Dehydration means lack of water in your body.

How do you know you are dehydrated?

Main symptoms include thirst (not always), dry mouth, tiredness, nausea, headache and, in severe cases, dry skin, muscle cramps, coma or death.

Main signs include sudden loss of weight (the only objective sign), less frequent urination, small amount of dark urine and prolonged skin turgor (the skin on the back of your hand does not bounce back immediately after you have pinched and released it).

What and how much you need to drink to become well hydrated?

Appropriate drinks:

  • Water: tap, bottled, mineral, carbonated; rainwater, clean streams or lakes
  • Herbal tea
  • Decaffeinated coffee

Less appropriate (but still hydrating) drinks:

  • High-calorie (sugary) beverages, like fruit juices, ice tea, soda; they slow gastric emptying and thus water absorption, plus, you might do not want to consume a lot of sugar or calories.
  • Sport drinks are needed only in hard exercises lasting more than 3-4 hours (marathon). In other circumstances you can replace the lost sodium by eating salty foods. 

Even less appropriate (but still hydrating) drinks:

  • Caffeinated beverages (coffee, energy drinks, cola, tea); caffeine can make you anxious. Caffeine slightly increases urine excretion, but caffeinated beverages, even in larger amounts, do not likely cause net dehydration (you get more water from the beverage than you lose it by urinating)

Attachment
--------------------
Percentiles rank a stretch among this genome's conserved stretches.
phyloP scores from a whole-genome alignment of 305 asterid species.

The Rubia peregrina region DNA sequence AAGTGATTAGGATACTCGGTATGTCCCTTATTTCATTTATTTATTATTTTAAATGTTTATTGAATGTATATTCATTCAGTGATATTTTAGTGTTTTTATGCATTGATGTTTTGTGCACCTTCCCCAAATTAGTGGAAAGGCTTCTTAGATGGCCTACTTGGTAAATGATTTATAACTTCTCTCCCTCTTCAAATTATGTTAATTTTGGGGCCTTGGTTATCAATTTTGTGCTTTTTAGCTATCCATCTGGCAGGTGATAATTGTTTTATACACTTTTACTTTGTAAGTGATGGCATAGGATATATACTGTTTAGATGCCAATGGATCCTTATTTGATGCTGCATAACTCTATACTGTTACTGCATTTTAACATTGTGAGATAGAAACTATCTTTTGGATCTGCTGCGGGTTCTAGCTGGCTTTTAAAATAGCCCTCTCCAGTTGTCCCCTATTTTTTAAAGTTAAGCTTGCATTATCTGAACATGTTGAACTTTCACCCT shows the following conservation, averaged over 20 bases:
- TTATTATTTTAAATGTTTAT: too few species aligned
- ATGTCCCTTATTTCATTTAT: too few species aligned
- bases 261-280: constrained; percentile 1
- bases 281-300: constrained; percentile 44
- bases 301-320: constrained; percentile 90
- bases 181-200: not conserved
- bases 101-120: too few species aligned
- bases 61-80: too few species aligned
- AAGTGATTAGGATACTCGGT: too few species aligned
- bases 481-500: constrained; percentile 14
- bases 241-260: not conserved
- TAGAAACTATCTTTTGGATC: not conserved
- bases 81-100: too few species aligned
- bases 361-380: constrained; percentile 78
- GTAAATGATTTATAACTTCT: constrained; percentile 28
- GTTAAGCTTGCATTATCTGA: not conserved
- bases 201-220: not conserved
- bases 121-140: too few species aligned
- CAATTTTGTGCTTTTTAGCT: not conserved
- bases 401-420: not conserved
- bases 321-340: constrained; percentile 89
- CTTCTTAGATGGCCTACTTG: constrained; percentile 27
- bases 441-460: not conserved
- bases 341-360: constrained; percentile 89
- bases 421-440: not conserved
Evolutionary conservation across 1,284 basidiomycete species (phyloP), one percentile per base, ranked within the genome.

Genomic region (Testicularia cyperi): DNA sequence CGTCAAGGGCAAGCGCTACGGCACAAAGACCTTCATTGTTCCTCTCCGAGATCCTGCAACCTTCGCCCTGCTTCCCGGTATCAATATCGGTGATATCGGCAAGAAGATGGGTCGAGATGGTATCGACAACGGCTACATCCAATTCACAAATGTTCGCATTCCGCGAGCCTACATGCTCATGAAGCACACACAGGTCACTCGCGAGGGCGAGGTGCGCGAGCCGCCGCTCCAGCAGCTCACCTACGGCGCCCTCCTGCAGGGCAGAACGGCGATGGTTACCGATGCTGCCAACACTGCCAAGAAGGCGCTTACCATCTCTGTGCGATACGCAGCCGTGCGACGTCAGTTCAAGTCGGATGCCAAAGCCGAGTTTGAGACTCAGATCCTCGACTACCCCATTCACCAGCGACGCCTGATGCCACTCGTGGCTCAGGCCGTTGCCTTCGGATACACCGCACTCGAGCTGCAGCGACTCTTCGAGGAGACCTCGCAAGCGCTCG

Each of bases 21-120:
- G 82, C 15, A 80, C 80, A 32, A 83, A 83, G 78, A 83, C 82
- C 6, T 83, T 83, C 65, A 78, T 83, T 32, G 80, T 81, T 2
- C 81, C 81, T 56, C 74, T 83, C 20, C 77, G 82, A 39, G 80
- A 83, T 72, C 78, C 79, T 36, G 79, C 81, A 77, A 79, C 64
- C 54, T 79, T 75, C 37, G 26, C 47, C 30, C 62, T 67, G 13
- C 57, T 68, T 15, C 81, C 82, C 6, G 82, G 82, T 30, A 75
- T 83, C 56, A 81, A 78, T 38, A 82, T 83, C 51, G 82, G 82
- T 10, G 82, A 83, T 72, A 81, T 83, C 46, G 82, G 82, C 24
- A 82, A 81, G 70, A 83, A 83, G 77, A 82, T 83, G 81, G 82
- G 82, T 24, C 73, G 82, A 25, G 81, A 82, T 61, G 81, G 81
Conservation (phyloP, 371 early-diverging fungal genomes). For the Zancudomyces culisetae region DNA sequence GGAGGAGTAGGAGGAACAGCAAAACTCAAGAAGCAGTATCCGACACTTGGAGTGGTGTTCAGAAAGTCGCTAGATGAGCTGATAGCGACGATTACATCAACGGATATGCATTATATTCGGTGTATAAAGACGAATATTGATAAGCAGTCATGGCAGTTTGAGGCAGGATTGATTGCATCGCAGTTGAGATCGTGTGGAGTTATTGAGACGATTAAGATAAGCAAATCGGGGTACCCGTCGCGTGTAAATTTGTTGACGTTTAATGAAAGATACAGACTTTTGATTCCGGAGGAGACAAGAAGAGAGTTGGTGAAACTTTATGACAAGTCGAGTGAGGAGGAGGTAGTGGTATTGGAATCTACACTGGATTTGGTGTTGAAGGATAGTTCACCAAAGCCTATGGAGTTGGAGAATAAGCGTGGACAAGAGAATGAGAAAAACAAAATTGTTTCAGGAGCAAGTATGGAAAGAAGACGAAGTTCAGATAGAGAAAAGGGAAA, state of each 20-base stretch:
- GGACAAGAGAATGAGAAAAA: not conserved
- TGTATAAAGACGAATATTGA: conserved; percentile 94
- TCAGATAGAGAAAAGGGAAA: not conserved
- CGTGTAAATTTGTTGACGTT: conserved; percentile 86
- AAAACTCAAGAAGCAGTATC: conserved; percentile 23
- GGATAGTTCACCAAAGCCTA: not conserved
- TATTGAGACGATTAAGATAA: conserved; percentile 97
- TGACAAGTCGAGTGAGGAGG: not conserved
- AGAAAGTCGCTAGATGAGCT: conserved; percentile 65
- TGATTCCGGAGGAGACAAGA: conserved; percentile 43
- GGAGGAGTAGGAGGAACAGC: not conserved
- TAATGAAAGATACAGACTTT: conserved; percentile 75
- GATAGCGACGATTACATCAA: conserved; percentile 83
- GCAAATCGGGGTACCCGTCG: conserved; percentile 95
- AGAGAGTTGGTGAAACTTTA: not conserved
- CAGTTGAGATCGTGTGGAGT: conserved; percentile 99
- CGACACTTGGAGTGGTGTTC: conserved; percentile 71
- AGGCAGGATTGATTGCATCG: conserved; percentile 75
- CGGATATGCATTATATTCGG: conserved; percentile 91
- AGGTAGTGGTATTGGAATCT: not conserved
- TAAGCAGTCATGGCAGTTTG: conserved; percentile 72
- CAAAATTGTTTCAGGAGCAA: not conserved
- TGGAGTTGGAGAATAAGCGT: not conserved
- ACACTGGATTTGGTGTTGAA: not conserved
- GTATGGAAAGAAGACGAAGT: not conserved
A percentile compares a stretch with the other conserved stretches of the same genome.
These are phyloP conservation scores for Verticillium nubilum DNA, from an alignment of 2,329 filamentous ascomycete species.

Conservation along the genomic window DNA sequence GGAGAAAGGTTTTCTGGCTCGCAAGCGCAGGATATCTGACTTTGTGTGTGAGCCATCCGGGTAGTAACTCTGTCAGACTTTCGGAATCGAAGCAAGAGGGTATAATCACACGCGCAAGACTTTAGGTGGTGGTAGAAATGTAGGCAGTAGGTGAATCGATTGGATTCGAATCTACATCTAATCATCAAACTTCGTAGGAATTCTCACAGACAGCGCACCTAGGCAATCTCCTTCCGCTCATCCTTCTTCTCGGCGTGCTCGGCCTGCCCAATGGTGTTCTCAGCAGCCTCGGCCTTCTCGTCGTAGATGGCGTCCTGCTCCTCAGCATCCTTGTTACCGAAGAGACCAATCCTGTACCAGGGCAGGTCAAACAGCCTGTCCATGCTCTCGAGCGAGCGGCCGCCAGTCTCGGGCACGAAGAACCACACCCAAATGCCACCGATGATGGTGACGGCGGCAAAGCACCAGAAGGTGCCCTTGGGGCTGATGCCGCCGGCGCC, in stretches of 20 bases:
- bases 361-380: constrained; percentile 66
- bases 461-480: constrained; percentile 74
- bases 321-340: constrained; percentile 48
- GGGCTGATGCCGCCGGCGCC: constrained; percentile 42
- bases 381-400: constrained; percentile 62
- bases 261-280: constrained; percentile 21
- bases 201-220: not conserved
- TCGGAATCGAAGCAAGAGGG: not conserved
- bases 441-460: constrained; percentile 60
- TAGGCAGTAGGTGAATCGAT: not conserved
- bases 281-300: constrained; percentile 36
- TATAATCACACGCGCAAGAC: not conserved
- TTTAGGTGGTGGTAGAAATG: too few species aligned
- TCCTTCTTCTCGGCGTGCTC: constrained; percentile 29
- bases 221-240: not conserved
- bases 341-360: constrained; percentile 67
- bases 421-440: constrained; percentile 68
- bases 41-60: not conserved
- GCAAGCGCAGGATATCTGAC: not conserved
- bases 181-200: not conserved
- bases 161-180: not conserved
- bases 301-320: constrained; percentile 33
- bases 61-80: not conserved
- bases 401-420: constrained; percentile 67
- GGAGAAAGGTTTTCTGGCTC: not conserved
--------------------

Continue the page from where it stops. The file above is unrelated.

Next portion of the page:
• Beer (~4-5% alcohol). If nothing other is available, beer can hydrate you, slower than water, but it can. Alcohol in beer slightly increases diuresis, but again, causes no net dehydration (source: Journal of applied Physiology). Also, by drinking one can (12 oz) of beer per hour, alcohol does not likely accumulates in your blood.
  • Beverages high in "net fructose:" apple, pear and mango juice, cola and other beverages sweetened with HFCS. These beverages contain net fructose, which is the amount of fructose greater than glucose (for example, a beverage with 50 g fructose and 30 g glucose contains 20 g net fructose). Every human can absorb only a limited amount of net fructose (~25-50 grams in healthy people, <25 grams in those with fructose malabsorption) "per sitting," the rest stays in the bowel and can trigger diarrhea and can thus worsen dehydration. One liter of pear juice contains ~57 g net fructose, apple juice ~31 g, HFCS-sweetened cola 17 g.

Drinks, inappropriate to treat dehydration:

  • Wine (probably...) or any stronger alcoholic beverage.
  • After drinking seawater, in order to get rid of excessive salt, you will likely excrete more water with the urine than you have consumed with seawater.

How much do you need to drink to rehydrate yourself?

Roughly, you usually need to drink 1.5 x amount of water you have lost, because you will excrete some water you drink before it will reach your body cells. For example, when you lose 3 kilograms of body weight due to dehydration, you may need to drink 4.5 liters of water to fully rehydrate yourself.

How fast to drink? Use common sense. If you drink fast, you will excrete a lot of water before you will get hydrated. Even in severe dehydration it is probably not wise to drink more than 1.5-2 liters of water per hour.

Eating salty foods along with drinking helps to retain water in your body.

Source: Diagnosis and treatment of dehydration

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